Installation: easy but with snags

16 06 2009

Linux Mint boot splashscreen

Installing from my USB stick using UNetbootin was easy. I won’t be posting a step-by-step guide here because Linux Mint makes it easy enough for you to follow installation instructions. Just like Windows and OS X.

One important thing I will point out that is critical for people who plan to keep, even if at least temporarily, their current operating system is that you will need to go through repartitioning your hard drive.  It’s not a typical procedure most people will know about or even bother with.  For Windows Vista users, instructions can be found here.

Things generally went well but there were hiccups that are worth pointing out.  Why ? Because the everydayperson will be frustrated when they encounter such issues.  Yes, Google and forums help but that takes extra time and effort.

  1. Screen resolution doesn’t work out of the box. I have a widescreen 1280×800 pixel screen.  I had to do some research  via Google and found this simple enough guide to help me. Good thing Mint is based on Ubuntu.
  2. Battery life is much worse. Whatever the reason may be, the fact is my Lenovo Thinkpad’s battery life was so much better managed under Windows. Linux Mint is not able to match this — I feel it’s about 20% shorter.  Again, ThinkWiki was of help here as some gracious soul provided his/her own guide on how to increase battery life.

There were quite a few other small problems that I noticed (such as the internal fan spinning full throttle all the time, or the “Active Protection System” not enabled), but they weren’t really going to stop me from using my Thinkpad for my day-to-day use.

Other than those two, everything else went pretty well.  Audio, video, brightness and volume buttons, trackpoint, webcam, wifi, USB — these things just worked!  I was pretty happy.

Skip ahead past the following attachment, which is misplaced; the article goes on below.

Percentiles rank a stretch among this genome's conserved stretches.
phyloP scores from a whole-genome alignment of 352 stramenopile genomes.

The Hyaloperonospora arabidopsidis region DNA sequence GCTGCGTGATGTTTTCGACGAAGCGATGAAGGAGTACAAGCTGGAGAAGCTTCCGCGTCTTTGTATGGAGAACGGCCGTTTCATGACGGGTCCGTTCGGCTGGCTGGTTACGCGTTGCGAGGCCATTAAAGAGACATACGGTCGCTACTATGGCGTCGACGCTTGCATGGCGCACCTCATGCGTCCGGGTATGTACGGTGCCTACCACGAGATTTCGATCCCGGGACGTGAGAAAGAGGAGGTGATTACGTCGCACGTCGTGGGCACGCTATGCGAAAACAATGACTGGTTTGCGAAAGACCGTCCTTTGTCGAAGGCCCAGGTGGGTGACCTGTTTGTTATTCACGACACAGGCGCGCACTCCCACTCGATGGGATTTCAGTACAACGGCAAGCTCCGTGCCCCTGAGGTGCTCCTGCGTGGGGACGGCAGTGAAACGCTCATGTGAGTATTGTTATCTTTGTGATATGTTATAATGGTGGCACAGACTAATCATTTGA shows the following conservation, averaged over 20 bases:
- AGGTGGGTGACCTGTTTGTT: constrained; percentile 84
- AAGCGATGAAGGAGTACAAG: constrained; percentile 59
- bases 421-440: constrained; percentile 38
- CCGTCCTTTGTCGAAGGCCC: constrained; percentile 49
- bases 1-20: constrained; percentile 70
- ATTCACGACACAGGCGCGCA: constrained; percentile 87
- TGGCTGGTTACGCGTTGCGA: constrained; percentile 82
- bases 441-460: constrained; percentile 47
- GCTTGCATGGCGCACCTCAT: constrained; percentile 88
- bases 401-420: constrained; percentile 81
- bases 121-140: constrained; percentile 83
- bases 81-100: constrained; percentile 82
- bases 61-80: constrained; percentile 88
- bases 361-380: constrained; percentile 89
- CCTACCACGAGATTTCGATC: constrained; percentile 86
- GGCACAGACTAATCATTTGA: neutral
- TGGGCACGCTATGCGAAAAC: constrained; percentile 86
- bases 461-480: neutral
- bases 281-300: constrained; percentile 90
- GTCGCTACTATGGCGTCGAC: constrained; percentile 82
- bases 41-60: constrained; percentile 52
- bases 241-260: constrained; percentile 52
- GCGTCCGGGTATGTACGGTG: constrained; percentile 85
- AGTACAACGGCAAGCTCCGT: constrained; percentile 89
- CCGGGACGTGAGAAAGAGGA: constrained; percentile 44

Next step: figuring out the apps that I will be using everyday.




4 responses

20 06 2009

“If you run Microsoft Windows, insert the liveCD and a program called mint4win will launch automatically. This program is an installer for Linux Mint which runs on Windows. It installs Linux Mint within a file on one your partitions and it doesn’t touch your existing partitions. It also sets up a Windows multiboot for you. Of course the performance won’t be as good as if the system was installed in its own partition but if you just want to give Linux Mint a try this is a very good option. You can remove mint4win from the Add/Remove applications tool within Windows and this will remove Linux Mint and restore your boot exactly as it was.”
From the Linux Mint page

I’ve been using this alternative for a while and all seems to be just fine.
Hope to hear more from you.

20 06 2009

@ JE – using mint4win is a sound choice. It’s like getting one foot wet.

20 06 2009
Upgrading from Mint 6 to 7 (versus a fresh install) « Open Daily

[…] for my Thinkpad As I mentioned in one my first blog posts, I had to fix a few snags to get my Thinkpad X200 to work properly with Mint.  Fixing them took a […]

1 07 2009
Improving Battery Life on Linx Mint by 50% « Open Daily

[…] one my first posts, I noted that my biggest concern with moving 100% to Linux from Windows is the higher consumption […]

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